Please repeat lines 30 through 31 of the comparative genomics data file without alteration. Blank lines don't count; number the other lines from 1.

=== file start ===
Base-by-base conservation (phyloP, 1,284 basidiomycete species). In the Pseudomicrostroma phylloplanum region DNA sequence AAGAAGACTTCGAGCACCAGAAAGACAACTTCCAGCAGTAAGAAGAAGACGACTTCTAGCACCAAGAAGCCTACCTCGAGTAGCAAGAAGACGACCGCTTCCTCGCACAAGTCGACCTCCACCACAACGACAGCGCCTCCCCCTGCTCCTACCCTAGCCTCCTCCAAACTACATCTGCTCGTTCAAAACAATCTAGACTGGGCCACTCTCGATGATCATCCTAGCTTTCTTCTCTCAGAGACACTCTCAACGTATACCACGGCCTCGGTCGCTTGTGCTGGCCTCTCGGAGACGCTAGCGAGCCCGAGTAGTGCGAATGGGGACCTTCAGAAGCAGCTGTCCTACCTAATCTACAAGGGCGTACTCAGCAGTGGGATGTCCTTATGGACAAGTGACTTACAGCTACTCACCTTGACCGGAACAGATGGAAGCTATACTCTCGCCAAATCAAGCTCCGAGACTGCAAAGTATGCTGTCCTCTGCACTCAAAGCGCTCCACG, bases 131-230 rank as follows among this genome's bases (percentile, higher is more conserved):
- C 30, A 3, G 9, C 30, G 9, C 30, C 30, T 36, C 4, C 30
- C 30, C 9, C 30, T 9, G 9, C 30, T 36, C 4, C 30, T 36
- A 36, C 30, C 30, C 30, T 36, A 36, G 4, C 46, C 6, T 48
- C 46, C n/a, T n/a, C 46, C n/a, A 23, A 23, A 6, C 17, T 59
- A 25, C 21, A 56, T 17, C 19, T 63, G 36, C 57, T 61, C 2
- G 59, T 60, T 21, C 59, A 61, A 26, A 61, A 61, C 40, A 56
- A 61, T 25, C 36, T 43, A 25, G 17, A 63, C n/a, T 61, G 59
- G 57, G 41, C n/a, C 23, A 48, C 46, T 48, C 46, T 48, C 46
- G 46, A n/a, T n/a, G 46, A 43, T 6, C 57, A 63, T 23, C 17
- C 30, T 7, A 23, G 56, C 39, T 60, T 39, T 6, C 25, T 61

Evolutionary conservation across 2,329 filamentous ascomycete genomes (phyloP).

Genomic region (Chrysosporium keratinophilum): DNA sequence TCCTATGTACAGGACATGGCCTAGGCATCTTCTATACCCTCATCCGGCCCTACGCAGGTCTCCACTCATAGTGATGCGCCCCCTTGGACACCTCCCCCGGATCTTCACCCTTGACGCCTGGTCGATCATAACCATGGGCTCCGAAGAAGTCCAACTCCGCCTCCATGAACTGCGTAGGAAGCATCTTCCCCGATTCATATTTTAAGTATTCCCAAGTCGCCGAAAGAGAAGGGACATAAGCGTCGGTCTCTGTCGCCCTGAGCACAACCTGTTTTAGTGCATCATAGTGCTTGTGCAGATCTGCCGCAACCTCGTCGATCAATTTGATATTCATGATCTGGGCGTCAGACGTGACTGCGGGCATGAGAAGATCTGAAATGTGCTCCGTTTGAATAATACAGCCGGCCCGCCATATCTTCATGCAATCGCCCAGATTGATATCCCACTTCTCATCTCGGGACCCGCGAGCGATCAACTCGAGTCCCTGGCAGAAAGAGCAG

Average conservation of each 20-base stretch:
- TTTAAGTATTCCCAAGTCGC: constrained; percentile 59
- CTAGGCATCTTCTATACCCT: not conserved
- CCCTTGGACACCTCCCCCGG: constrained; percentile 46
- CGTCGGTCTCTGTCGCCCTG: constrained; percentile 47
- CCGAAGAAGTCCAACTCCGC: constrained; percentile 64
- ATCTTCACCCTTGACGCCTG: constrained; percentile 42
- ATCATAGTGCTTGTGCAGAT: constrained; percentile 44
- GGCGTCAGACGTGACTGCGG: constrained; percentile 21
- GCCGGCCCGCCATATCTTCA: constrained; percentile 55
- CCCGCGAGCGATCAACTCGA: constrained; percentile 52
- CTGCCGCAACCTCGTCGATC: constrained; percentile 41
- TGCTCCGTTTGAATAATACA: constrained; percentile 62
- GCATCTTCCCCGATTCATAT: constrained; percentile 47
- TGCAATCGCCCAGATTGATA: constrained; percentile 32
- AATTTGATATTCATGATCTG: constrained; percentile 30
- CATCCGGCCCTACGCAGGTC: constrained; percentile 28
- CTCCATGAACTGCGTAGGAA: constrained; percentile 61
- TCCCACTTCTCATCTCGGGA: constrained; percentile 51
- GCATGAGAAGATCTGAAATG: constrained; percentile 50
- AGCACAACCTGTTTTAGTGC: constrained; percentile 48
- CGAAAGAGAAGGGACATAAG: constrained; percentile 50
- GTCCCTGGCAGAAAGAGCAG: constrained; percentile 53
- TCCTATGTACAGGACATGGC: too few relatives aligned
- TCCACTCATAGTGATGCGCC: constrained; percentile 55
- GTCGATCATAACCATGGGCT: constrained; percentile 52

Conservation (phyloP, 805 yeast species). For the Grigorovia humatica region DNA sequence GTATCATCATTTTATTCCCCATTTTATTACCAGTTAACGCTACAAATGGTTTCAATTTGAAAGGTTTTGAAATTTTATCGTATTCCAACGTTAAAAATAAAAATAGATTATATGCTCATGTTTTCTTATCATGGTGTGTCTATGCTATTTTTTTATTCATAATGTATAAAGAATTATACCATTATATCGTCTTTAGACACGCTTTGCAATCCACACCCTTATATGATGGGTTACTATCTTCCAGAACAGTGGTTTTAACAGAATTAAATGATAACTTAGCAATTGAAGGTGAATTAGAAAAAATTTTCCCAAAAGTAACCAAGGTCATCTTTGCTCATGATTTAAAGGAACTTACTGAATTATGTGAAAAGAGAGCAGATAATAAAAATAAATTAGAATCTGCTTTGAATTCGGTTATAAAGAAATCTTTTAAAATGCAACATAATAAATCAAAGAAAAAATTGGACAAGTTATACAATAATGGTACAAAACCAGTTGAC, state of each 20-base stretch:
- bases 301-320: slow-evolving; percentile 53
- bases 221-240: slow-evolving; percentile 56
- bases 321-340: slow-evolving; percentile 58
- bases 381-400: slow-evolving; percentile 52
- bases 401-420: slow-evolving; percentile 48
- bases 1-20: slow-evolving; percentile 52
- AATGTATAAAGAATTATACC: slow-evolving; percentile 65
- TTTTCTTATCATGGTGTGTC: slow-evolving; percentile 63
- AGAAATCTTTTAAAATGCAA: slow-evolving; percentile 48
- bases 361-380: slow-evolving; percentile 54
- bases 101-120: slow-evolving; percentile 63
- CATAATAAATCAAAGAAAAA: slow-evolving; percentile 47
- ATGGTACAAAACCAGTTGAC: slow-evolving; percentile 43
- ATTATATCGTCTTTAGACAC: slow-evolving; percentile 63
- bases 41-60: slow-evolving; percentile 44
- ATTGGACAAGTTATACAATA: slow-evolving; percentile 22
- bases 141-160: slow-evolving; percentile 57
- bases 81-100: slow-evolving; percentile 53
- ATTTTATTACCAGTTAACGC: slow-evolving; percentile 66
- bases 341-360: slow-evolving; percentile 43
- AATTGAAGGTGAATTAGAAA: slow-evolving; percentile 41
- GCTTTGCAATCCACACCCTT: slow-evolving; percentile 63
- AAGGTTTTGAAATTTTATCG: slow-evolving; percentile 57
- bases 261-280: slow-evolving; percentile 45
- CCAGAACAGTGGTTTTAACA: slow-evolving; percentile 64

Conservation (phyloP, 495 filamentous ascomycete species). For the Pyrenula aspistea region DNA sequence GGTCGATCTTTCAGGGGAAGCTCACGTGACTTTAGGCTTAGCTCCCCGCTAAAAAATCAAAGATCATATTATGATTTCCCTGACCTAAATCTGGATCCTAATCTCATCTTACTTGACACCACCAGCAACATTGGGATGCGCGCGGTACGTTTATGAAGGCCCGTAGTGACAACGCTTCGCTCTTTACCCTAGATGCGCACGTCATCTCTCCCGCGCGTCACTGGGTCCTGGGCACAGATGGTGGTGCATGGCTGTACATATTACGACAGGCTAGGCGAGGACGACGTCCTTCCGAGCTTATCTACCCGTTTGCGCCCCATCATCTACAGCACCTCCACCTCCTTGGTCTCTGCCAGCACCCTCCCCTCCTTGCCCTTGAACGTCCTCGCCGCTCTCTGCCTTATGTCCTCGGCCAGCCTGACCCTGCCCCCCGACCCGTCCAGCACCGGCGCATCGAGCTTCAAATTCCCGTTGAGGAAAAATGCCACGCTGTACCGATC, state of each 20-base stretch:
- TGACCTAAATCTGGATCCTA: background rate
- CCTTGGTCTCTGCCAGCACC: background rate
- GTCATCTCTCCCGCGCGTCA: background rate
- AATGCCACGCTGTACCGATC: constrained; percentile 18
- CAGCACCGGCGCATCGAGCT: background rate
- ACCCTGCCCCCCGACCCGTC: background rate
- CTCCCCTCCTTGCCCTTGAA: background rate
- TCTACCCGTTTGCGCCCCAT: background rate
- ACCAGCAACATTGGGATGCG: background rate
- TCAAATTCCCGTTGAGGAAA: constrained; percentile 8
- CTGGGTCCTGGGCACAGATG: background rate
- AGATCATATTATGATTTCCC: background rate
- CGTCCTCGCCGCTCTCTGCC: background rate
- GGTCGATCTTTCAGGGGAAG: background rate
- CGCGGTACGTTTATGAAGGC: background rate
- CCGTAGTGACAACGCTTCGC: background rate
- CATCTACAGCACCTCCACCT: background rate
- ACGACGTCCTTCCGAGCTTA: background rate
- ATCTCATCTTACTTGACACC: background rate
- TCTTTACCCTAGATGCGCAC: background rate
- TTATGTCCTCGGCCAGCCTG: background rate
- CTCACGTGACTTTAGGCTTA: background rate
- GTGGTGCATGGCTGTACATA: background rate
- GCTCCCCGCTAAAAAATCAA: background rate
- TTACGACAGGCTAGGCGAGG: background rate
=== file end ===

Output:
- CATCCGGCCCTACGCAGGTC: constrained; percentile 28
- CTCCATGAACTGCGTAGGAA: constrained; percentile 61